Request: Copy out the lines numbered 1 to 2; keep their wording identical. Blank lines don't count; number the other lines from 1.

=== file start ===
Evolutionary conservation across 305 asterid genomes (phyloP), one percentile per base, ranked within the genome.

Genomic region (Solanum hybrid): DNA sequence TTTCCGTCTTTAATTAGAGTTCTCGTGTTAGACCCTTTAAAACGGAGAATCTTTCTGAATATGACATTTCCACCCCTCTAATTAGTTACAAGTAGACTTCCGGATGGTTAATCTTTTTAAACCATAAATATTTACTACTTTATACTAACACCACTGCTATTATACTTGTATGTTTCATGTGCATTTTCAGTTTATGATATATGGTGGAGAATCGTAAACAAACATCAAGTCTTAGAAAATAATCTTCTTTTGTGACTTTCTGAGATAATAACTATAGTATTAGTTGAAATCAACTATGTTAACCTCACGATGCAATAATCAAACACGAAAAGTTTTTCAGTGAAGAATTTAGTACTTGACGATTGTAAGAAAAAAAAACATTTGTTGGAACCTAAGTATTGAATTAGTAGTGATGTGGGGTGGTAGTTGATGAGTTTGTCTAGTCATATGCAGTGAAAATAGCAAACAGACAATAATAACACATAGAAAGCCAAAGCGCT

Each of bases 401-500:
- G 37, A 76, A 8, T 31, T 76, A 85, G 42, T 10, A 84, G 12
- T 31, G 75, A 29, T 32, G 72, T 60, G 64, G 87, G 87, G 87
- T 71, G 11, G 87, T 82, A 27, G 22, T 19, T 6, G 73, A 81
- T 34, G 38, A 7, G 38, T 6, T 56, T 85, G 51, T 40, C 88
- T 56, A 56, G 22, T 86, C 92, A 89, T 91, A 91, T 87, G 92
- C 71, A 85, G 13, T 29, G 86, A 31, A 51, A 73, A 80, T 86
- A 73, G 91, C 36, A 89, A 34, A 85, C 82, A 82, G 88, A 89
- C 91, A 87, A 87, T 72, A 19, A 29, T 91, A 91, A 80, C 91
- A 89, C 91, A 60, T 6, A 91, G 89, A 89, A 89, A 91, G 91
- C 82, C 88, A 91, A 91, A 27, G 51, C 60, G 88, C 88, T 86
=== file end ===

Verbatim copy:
Evolutionary conservation across 305 asterid genomes (phyloP), one percentile per base, ranked within the genome.

Genomic region (Solanum hybrid): DNA sequence TTTCCGTCTTTAATTAGAGTTCTCGTGTTAGACCCTTTAAAACGGAGAATCTTTCTGAATATGACATTTCCACCCCTCTAATTAGTTACAAGTAGACTTCCGGATGGTTAATCTTTTTAAACCATAAATATTTACTACTTTATACTAACACCACTGCTATTATACTTGTATGTTTCATGTGCATTTTCAGTTTATGATATATGGTGGAGAATCGTAAACAAACATCAAGTCTTAGAAAATAATCTTCTTTTGTGACTTTCTGAGATAATAACTATAGTATTAGTTGAAATCAACTATGTTAACCTCACGATGCAATAATCAAACACGAAAAGTTTTTCAGTGAAGAATTTAGTACTTGACGATTGTAAGAAAAAAAAACATTTGTTGGAACCTAAGTATTGAATTAGTAGTGATGTGGGGTGGTAGTTGATGAGTTTGTCTAGTCATATGCAGTGAAAATAGCAAACAGACAATAATAACACATAGAAAGCCAAAGCGCT